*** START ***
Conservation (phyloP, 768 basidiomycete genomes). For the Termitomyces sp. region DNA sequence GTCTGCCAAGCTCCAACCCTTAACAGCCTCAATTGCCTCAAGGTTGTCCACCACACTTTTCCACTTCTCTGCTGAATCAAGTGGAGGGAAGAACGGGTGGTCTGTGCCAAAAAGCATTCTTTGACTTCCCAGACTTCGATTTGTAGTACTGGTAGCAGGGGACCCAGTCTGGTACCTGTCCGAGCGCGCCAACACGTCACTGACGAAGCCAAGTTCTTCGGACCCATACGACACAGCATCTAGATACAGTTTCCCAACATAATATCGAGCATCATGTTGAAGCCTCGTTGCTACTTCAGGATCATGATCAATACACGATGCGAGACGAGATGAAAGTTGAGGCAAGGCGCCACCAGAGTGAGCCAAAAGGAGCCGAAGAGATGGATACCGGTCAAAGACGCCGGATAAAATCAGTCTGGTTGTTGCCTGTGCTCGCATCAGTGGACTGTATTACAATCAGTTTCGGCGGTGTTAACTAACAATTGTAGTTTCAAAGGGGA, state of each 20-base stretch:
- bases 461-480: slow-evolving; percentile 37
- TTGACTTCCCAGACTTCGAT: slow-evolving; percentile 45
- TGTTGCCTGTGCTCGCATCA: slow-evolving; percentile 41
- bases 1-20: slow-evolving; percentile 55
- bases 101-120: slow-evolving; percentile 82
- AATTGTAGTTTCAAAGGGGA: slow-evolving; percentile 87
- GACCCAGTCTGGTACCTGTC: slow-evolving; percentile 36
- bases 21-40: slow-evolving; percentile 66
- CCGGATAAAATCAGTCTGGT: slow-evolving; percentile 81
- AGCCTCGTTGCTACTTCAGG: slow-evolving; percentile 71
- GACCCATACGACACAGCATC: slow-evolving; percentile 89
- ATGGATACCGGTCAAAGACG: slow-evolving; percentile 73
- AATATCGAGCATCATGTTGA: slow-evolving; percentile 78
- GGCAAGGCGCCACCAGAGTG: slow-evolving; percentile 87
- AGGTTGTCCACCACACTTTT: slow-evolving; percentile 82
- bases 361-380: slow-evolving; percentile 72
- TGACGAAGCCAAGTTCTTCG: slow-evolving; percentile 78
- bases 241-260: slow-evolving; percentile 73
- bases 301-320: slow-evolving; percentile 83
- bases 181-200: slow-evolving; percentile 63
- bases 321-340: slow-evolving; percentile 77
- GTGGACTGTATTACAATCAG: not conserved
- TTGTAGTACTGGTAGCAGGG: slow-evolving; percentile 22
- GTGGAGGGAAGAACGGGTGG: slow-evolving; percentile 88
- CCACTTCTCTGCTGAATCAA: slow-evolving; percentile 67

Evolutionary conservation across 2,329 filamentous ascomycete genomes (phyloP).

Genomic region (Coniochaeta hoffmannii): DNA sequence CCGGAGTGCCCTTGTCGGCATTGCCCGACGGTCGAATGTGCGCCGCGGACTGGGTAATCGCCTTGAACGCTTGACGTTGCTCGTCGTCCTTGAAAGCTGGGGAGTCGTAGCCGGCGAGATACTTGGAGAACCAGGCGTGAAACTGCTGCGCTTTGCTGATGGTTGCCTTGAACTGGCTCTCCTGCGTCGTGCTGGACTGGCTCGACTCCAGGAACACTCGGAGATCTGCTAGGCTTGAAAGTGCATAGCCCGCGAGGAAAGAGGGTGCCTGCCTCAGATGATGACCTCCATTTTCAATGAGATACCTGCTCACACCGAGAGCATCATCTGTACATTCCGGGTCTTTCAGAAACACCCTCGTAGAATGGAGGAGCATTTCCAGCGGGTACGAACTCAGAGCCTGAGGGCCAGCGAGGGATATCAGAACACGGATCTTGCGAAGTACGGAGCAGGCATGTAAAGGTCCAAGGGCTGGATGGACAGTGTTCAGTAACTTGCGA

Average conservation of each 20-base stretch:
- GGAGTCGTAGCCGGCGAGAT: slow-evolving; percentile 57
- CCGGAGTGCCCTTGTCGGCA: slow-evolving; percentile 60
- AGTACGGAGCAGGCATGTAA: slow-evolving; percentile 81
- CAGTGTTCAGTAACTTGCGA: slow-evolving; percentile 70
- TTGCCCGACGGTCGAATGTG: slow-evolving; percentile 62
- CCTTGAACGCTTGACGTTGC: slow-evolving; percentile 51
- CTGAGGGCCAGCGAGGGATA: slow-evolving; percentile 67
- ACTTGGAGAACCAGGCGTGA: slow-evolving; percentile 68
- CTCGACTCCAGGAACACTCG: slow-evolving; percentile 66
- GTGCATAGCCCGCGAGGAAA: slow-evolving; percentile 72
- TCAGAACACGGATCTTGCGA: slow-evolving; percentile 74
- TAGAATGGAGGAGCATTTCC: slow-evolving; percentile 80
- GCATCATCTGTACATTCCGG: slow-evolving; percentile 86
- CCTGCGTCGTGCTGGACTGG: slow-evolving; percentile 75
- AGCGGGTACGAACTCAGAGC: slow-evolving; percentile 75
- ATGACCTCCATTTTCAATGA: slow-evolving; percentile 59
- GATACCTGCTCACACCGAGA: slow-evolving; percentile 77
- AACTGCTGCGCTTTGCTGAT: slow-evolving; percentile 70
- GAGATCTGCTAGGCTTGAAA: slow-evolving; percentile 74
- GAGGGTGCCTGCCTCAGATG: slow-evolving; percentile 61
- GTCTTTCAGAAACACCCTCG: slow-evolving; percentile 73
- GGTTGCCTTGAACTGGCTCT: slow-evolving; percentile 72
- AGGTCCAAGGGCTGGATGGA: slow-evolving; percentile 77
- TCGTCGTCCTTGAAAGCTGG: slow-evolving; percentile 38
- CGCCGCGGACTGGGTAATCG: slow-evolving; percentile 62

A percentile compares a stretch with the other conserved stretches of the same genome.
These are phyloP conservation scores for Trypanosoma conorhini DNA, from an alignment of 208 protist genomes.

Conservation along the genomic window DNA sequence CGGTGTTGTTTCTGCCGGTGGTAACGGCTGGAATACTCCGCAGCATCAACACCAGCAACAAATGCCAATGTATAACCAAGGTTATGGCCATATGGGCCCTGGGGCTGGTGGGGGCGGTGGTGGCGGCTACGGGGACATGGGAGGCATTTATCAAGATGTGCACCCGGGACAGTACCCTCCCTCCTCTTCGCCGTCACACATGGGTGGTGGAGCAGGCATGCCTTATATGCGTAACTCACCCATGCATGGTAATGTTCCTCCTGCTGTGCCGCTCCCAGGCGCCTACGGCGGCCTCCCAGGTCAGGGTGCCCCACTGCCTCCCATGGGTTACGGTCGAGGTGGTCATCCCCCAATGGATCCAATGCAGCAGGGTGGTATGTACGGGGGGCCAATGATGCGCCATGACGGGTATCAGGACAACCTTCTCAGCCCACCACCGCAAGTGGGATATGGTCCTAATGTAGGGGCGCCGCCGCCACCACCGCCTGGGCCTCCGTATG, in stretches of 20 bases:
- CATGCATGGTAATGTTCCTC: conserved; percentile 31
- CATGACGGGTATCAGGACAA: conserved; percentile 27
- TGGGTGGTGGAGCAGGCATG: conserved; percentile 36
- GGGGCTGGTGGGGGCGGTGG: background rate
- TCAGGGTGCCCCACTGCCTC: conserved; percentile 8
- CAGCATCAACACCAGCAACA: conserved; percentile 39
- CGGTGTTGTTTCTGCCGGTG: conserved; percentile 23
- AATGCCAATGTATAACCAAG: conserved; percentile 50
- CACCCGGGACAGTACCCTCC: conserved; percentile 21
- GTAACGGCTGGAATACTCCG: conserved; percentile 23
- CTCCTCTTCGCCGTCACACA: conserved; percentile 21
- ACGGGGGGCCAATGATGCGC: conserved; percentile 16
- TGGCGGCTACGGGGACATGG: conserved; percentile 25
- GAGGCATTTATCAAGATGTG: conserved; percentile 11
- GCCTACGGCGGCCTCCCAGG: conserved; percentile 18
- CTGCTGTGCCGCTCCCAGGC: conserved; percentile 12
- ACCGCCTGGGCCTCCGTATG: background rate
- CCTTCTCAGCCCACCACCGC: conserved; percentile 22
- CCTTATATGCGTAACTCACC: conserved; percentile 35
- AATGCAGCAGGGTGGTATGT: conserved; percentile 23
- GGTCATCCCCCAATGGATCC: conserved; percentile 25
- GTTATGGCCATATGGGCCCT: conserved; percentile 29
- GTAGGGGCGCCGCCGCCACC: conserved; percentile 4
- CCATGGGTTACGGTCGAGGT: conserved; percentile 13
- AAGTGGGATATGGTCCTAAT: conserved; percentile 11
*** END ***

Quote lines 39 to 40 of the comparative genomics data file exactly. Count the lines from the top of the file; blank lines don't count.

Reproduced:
- GTGCATAGCCCGCGAGGAAA: slow-evolving; percentile 72
- TCAGAACACGGATCTTGCGA: slow-evolving; percentile 74